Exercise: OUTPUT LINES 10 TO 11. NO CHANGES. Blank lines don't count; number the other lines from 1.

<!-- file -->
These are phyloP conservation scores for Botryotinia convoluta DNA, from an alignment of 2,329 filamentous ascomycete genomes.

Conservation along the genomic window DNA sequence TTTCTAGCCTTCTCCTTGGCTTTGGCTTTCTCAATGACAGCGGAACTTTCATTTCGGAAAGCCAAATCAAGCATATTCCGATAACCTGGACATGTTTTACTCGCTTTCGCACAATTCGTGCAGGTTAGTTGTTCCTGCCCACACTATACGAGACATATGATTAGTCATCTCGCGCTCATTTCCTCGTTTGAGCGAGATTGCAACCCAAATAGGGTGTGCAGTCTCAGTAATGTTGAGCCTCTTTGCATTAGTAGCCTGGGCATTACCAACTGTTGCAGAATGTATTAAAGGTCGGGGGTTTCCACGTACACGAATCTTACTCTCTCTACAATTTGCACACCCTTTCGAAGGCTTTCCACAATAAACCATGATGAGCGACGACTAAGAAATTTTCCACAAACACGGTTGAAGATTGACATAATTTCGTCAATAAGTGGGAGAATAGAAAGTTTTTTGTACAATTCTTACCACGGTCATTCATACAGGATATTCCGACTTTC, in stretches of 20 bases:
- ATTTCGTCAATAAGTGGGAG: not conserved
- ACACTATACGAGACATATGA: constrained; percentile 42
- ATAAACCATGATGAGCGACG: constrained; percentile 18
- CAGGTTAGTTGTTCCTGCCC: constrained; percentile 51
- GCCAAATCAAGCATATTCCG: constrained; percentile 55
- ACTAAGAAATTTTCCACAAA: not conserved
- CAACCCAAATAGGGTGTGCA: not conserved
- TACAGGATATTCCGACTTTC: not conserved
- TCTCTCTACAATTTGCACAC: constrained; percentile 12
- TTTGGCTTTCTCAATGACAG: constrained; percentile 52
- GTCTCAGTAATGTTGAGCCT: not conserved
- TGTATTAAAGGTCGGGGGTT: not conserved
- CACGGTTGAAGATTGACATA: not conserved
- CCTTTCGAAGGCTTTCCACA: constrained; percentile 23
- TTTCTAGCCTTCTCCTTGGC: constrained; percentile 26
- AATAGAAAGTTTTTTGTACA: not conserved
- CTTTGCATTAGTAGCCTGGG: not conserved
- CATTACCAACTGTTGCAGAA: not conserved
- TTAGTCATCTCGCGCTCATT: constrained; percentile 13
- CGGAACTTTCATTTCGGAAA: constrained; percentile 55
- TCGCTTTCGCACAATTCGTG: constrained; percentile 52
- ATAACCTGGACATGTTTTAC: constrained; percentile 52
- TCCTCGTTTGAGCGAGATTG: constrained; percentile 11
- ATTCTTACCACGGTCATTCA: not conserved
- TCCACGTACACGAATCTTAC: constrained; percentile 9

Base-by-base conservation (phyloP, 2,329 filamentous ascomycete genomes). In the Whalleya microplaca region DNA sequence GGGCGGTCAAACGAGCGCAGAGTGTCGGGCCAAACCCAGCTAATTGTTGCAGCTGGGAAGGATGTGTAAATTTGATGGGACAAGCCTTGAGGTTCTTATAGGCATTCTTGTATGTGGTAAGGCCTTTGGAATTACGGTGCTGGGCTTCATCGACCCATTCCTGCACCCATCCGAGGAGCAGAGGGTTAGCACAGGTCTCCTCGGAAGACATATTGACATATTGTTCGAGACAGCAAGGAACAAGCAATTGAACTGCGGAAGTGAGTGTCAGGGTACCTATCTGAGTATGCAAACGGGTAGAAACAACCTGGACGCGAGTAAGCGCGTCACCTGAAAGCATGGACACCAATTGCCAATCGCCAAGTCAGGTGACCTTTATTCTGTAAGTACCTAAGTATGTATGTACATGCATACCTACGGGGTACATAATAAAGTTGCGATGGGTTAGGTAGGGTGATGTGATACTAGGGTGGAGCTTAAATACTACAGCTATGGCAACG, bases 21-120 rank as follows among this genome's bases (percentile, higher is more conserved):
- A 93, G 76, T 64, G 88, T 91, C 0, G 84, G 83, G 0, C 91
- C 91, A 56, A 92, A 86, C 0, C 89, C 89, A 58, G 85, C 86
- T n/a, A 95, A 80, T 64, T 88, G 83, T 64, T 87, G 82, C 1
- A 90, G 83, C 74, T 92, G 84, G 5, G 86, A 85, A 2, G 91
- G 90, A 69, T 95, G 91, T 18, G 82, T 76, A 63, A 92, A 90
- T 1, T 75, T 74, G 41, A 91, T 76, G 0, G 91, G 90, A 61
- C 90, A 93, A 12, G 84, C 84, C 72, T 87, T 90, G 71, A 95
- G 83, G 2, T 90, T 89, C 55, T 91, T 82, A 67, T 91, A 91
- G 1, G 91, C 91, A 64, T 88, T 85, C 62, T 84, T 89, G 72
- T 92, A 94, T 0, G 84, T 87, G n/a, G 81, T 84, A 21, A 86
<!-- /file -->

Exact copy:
- TACAGGATATTCCGACTTTC: not conserved
- TCTCTCTACAATTTGCACAC: constrained; percentile 12